Virtual Desktop as a Service Is Key to State and Local Agencies’ Hybrid Work Plans

In volatile and uncertain times, such as the coronavirus pandemic, public sector organizations need reliable productivity technology. Mission-critical workloads and sensitive enterprise data can’t be left vulnerable. Protecting them requires robust computing resources.

As public sector organizations continue to fortify and mature their desktop virtualization strategies for the new world of remote work, security and scalability are major concerns.

For government agencies at the state and local levels in particular, governments need to accelerate modernization efforts to support the new way of working.

The pandemic has driven home the need to accelerate application modernization, and solutions such as virtual desktops have emerged as a critical part of the equation. As state and local agencies seek to build new work policies, the consensus is that remote work and the technology to securely enable it are here to stay.

But how can state and local agencies implement increasingly complex systems to support virtual work for the long haul? Next-generation virtual Desktop as a Service (DaaS) environments are an essential part of the answer.

The Benefits of Virtual Desktop as a Service for Agencies

Virtual DaaS allows agency teams to partner with providers to design a work-from-anywhere strategy for an agency’s workforce. Agencies can deploy the specialized desktop solution at scale to design, build and create an overall strategy. Once deployed, agencies can streamline infrastructure, services, and solutions by continuing to use their partners to achieve success.

As public sector organizations continue to fortify and mature their desktop virtualization strategies for the new world of remote work, security, scalability, and management burden are major concerns.

Benefits to virtual DaaS solutions include a boost to productivity, an increase in flexibility, an elevation of IT teams’ efficiency, delivery of a superior user experience, and help solving workforce optimization challenges. Additionally, they promote overall productivity, as workers can access key applications anytime, anywhere, and from any device.

Another example of this offering is Work Anywhere Solutions, a virtual desktop environment built on industry-leading cloud technologies, powered by Azure infrastructure and available in the cloud anywhere. The offering provides an easy and quick transition into Microsoft 365 tools, combined with the security of the Microsoft Azure cloud and expertise from experienced partners.

Remote workers increase the threat surface for hackers looking to spread ransomware — or worse. Virtual DaaS has security baked in, providing transparency across the entire virtual landscape to monitor organizational resources and internal usage and to see — and stop — external threats.

The Future of Virtual Work in Government

The pandemic has revolutionized the way we work, and the future of work continues to evolve. While governments have undergone tremendous modernization within the past year and a half, there is still work to be done to reach premium digital service delivery.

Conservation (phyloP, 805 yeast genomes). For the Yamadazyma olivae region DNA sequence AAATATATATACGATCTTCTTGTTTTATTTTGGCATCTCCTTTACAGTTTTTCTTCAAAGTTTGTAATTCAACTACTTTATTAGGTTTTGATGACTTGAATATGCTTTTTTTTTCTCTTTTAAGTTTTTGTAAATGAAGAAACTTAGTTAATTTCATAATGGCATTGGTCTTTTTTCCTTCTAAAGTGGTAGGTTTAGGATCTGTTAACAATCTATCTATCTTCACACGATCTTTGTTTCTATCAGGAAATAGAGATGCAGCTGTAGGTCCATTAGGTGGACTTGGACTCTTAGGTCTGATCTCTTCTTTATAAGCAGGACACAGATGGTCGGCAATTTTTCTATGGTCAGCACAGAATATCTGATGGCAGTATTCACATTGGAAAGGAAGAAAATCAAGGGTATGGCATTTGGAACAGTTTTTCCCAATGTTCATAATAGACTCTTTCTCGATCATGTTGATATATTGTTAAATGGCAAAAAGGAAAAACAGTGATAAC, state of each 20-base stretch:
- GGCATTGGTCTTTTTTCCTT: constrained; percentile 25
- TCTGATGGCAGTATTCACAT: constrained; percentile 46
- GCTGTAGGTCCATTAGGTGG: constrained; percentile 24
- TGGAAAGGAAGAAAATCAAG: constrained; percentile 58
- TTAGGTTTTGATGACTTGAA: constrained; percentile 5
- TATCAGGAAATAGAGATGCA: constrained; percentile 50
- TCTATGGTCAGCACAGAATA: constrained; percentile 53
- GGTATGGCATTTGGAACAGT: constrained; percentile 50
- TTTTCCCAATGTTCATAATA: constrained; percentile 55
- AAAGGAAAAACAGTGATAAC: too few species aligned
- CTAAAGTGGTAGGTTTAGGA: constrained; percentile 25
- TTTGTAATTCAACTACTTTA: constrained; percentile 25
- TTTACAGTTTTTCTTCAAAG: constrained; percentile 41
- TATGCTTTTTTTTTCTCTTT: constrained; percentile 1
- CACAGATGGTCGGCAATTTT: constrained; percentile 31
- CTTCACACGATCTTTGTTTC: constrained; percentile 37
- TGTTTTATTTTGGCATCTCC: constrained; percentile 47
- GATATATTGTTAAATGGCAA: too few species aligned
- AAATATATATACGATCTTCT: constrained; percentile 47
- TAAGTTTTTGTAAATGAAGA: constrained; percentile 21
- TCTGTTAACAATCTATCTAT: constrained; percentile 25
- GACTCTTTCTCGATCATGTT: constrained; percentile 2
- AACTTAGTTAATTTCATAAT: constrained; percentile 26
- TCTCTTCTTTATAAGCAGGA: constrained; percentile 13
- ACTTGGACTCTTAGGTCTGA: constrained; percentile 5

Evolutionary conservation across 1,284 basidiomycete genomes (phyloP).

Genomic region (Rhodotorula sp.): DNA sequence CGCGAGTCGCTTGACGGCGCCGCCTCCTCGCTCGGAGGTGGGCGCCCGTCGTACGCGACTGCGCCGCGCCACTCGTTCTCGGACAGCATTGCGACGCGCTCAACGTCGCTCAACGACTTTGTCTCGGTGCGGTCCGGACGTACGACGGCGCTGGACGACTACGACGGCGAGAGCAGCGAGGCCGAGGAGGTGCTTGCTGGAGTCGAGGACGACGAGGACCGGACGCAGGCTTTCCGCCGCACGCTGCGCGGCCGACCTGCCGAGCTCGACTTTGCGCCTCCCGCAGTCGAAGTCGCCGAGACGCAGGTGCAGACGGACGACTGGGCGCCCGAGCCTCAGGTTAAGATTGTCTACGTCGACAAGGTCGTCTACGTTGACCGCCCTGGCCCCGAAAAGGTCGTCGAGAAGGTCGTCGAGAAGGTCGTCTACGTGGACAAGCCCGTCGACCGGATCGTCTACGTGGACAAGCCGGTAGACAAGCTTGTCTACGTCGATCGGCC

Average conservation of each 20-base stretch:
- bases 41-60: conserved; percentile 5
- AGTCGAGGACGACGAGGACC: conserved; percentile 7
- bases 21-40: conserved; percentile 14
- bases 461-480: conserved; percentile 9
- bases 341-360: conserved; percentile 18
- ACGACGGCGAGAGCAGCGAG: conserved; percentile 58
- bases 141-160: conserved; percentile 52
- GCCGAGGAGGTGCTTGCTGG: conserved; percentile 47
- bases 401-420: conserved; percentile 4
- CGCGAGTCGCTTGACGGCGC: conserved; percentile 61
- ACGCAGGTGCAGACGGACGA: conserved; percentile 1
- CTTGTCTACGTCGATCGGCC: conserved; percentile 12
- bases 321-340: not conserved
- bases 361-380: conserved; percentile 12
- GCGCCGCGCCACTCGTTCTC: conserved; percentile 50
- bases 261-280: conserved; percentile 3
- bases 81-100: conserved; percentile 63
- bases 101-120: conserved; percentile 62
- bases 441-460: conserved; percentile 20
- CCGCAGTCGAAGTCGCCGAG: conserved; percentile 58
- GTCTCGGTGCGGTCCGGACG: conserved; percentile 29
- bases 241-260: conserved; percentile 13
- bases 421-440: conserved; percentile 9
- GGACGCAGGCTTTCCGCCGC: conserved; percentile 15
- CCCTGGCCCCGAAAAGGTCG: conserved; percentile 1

State and local organizations are looking at how to sustain and modernize hybrid work strategies and environments for the long term, and virtual DaaS is a critical link that will allow public sector organizations to accelerate their virtual workforce strategies and journeys and securely enable remote and hybrid workforce and education capabilities.


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How State and Local Agencies Are Moving Forward on Agile

(For the purpose of understanding the following summary: The two basic, most popular methodologies are:

Waterfall: might be more properly called the “traditional” approach, and

Agile: a specific type of Rapid Application Development and newer than Waterfall, which is often implemented using Scrum (a framework that  helps teams work together).


State and local government agencies have been shedding the perception that they are not moving fast in creating new applications and services for citizens. Over the course of the pandemic, they have been using DevOps methodologies, low-code/no-code platforms, and agile development tools to create scalable and modern digital services.

A recent report from the IBM Center for the Business of Government notes that agencies are using agile methodologies for project and human resources management, policymaking, and contracting and procurement. Agile builds and tests iteratively to ensure that what is developed is what the organization wants.

The Evolution of Agile Processes in Government

There are three stages of agile adoption. The first is “infancy,” when agencies transition from waterfall to agile and have little capacity in agile methods. The report advises agencies to start with a pilot project and notes that agile teams need support with adequate training and resources

In the second, “adolescent” stage, agencies have some experience with agile, but most projects are still waterfall. The report encourages agencies to institutionalize agile acquisition procedures. It is important at this stage to cultivate an agile community of practice that extends the peer support system and fosters an ecology of agile environment in the organization.

The third, “adult” phase of adoption encourages state and local agencies to support structures put in place for agile management to “provide the institutional, technical, and contractual assistance for agile projects.” This helps make agile development routine and enables agencies to “work with vendors in iterative and incremental ways.”

An agile culture should be seen not as an end in itself, but as a way to achieve different outcomes. State and local agencies should consider agile for four main reasons:

  • The traditional waterfall management approach has had a high rate of failure
  • Agile is particularly relevant in the rapidly evolving digital era